A few days ago I posted on my story about how I just paid an $8,800 bill for my annual property taxes. I offered that as an example of how it’s not JUST renting that is “throwing money away.” (PSA: Neither buying nor renting is throwing money away. It’s paying for housing.) That got me thinking about where I’d be today if I never stopped renting, so I threw all the numbers in a spreadsheet and this is what came out!
For what it’s worth, the results are this dramatic because I made the classic financial mistake of homebuyers: I bought way more home than I was renting. If I was renting a $5,000 penthouse, then downgraded to a studio condo 15 minutes inland, the results would probably be flipped. It’s not whether you rent or buy, it’s WHAT you rent or buy that matters.
That said, to answer some questions you’re going to write in the comments:
• “But MY house blah blah blah”. Yeah, maybe! These are just my numbers, yours are certainly different. Although, 99% of the time I get this comment, it’s not giving honest credit to the opportunity cost of not having your housing money invested.
• “You didn’t include the value of LEVERAGE”. Yes I did. That’s the second scenario where I borrowed 80% of the money to buy the house. It still came in behind renting, plus would have exposed me to risk in the case the housing market went down.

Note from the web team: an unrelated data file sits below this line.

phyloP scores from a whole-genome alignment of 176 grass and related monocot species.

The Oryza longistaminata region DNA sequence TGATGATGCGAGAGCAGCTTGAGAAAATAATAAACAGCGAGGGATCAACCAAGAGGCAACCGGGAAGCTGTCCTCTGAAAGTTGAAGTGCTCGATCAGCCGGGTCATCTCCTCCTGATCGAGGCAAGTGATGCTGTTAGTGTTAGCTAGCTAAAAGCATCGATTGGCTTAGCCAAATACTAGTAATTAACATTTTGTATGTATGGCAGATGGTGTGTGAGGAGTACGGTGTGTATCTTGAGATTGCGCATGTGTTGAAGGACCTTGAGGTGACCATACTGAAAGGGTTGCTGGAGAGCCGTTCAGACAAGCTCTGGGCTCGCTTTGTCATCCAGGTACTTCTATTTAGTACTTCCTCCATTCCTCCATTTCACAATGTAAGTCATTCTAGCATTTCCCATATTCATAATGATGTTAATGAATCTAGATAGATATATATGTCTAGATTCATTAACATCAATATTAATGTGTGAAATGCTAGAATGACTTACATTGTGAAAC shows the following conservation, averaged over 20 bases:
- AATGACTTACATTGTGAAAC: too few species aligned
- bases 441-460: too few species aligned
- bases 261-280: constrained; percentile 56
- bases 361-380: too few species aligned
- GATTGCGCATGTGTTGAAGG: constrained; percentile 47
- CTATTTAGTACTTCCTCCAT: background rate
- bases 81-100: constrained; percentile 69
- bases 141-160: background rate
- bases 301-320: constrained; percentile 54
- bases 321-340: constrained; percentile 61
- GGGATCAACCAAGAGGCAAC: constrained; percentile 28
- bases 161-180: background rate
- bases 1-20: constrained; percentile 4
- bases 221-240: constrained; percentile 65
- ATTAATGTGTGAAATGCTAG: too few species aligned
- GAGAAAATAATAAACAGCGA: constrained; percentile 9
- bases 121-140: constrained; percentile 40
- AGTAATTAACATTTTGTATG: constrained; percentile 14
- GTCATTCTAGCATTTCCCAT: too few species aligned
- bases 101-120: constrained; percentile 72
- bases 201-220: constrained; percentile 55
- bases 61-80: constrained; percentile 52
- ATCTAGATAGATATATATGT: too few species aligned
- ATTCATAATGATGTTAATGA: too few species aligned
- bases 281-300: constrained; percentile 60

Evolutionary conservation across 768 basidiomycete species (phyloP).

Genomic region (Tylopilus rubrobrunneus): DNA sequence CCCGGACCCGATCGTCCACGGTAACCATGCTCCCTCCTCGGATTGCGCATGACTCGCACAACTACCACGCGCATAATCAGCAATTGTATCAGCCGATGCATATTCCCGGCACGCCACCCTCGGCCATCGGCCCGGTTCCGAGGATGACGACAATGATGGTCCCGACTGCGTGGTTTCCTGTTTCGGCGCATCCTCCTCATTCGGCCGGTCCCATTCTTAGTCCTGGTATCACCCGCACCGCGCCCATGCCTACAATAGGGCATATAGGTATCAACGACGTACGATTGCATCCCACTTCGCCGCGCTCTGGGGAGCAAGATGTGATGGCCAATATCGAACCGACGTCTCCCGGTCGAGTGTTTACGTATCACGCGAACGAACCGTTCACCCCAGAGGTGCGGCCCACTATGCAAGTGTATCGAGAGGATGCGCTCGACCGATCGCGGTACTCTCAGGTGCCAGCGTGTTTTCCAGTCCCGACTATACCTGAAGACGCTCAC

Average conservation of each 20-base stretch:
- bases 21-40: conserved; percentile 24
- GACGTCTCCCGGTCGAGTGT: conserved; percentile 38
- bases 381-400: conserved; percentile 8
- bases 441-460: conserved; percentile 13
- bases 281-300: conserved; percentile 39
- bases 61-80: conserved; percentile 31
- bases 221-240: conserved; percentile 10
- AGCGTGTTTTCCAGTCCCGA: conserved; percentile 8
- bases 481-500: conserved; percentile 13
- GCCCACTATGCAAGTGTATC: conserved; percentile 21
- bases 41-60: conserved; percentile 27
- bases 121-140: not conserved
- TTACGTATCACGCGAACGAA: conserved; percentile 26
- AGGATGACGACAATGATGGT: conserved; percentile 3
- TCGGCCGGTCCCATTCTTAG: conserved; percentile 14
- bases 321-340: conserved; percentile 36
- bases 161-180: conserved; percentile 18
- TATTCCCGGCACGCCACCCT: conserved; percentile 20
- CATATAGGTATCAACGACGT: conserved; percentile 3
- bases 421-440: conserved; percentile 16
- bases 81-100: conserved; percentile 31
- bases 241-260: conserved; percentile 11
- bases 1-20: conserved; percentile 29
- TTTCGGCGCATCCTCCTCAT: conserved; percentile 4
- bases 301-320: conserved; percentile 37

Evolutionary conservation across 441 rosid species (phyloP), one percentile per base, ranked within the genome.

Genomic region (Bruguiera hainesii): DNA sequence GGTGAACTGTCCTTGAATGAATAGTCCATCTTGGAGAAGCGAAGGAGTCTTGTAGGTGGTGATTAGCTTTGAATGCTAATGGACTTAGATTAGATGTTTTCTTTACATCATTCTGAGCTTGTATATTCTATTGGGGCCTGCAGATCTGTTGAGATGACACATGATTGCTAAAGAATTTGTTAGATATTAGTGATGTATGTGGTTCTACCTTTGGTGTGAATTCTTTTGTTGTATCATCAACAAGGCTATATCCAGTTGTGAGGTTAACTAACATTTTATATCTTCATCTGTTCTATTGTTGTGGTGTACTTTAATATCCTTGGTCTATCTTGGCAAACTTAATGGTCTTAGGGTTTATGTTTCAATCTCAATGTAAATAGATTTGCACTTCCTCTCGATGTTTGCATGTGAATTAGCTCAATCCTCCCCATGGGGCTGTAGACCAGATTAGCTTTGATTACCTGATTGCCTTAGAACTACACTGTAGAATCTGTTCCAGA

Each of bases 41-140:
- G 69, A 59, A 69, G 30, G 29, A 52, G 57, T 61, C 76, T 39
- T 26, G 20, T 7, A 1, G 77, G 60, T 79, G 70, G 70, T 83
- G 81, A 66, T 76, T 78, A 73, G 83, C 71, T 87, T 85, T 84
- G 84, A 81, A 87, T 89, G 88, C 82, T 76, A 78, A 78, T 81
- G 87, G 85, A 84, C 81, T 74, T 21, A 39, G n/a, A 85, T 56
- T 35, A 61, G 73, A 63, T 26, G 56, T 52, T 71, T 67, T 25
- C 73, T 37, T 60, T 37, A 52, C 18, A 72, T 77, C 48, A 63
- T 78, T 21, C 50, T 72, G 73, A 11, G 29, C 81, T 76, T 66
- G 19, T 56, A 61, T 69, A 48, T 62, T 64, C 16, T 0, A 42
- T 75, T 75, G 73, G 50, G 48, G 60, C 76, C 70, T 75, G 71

• “Your landlord has to pay taxes too!!!” Yeah, I know. But there’s economies of scale to renting an apartment. Plus I bought more house than I was renting so I’m paying way more in taxes.
• “But property tax/mortgage interest is a WRITE OFF!!!!111”. OH MY LORDY LORD, A WRITE OFF?!?! First of all, you still have to pay those things. Second, the property tax isn’t deductible for me, and it’s likely not for you either. The state/property tax deduction was capped at $10,000 in 2020. I paid over $70K in state income tax, so my property taxes were irrelevant. (I verified this with my CPA).
Remember the two rules.